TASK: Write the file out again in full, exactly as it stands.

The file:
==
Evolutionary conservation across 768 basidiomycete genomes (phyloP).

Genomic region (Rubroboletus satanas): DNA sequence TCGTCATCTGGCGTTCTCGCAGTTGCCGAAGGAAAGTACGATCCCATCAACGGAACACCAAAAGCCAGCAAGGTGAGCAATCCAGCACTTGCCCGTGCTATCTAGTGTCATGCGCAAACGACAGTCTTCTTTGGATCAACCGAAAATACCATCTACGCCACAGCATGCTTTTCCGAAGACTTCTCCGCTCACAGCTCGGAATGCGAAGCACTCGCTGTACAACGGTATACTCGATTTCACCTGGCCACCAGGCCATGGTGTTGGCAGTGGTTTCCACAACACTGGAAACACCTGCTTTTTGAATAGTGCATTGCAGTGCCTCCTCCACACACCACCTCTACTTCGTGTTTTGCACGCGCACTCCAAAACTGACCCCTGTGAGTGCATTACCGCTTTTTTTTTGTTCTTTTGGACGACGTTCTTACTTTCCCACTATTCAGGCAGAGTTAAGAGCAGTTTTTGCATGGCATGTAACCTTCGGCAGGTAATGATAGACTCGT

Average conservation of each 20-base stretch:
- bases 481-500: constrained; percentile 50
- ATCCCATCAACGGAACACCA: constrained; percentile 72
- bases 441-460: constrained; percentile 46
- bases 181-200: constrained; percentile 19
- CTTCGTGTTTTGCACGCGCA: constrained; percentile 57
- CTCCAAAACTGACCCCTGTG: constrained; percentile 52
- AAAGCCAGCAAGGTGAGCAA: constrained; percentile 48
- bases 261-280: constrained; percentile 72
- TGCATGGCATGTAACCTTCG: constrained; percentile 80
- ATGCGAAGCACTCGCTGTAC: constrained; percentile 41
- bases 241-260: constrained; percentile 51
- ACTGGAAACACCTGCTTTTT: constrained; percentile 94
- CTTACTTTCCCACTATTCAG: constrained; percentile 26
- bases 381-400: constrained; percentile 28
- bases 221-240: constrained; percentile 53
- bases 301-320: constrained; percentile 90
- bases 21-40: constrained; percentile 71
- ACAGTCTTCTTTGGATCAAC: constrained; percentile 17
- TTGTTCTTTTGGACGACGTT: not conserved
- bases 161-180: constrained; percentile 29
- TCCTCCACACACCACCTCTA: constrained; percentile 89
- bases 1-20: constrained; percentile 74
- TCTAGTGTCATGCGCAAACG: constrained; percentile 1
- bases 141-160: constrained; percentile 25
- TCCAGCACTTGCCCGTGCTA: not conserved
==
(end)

Evolutionary conservation across 768 basidiomycete genomes (phyloP).

Genomic region (Rubroboletus satanas): DNA sequence TCGTCATCTGGCGTTCTCGCAGTTGCCGAAGGAAAGTACGATCCCATCAACGGAACACCAAAAGCCAGCAAGGTGAGCAATCCAGCACTTGCCCGTGCTATCTAGTGTCATGCGCAAACGACAGTCTTCTTTGGATCAACCGAAAATACCATCTACGCCACAGCATGCTTTTCCGAAGACTTCTCCGCTCACAGCTCGGAATGCGAAGCACTCGCTGTACAACGGTATACTCGATTTCACCTGGCCACCAGGCCATGGTGTTGGCAGTGGTTTCCACAACACTGGAAACACCTGCTTTTTGAATAGTGCATTGCAGTGCCTCCTCCACACACCACCTCTACTTCGTGTTTTGCACGCGCACTCCAAAACTGACCCCTGTGAGTGCATTACCGCTTTTTTTTTGTTCTTTTGGACGACGTTCTTACTTTCCCACTATTCAGGCAGAGTTAAGAGCAGTTTTTGCATGGCATGTAACCTTCGGCAGGTAATGATAGACTCGT

Average conservation of each 20-base stretch:
- bases 481-500: constrained; percentile 50
- ATCCCATCAACGGAACACCA: constrained; percentile 72
- bases 441-460: constrained; percentile 46
- bases 181-200: constrained; percentile 19
- CTTCGTGTTTTGCACGCGCA: constrained; percentile 57
- CTCCAAAACTGACCCCTGTG: constrained; percentile 52
- AAAGCCAGCAAGGTGAGCAA: constrained; percentile 48
- bases 261-280: constrained; percentile 72
- TGCATGGCATGTAACCTTCG: constrained; percentile 80
- ATGCGAAGCACTCGCTGTAC: constrained; percentile 41
- bases 241-260: constrained; percentile 51
- ACTGGAAACACCTGCTTTTT: constrained; percentile 94
- CTTACTTTCCCACTATTCAG: constrained; percentile 26
- bases 381-400: constrained; percentile 28
- bases 221-240: constrained; percentile 53
- bases 301-320: constrained; percentile 90
- bases 21-40: constrained; percentile 71
- ACAGTCTTCTTTGGATCAAC: constrained; percentile 17
- TTGTTCTTTTGGACGACGTT: not conserved
- bases 161-180: constrained; percentile 29
- TCCTCCACACACCACCTCTA: constrained; percentile 89
- bases 1-20: constrained; percentile 74
- TCTAGTGTCATGCGCAAACG: constrained; percentile 1
- bases 141-160: constrained; percentile 25
- TCCAGCACTTGCCCGTGCTA: not conserved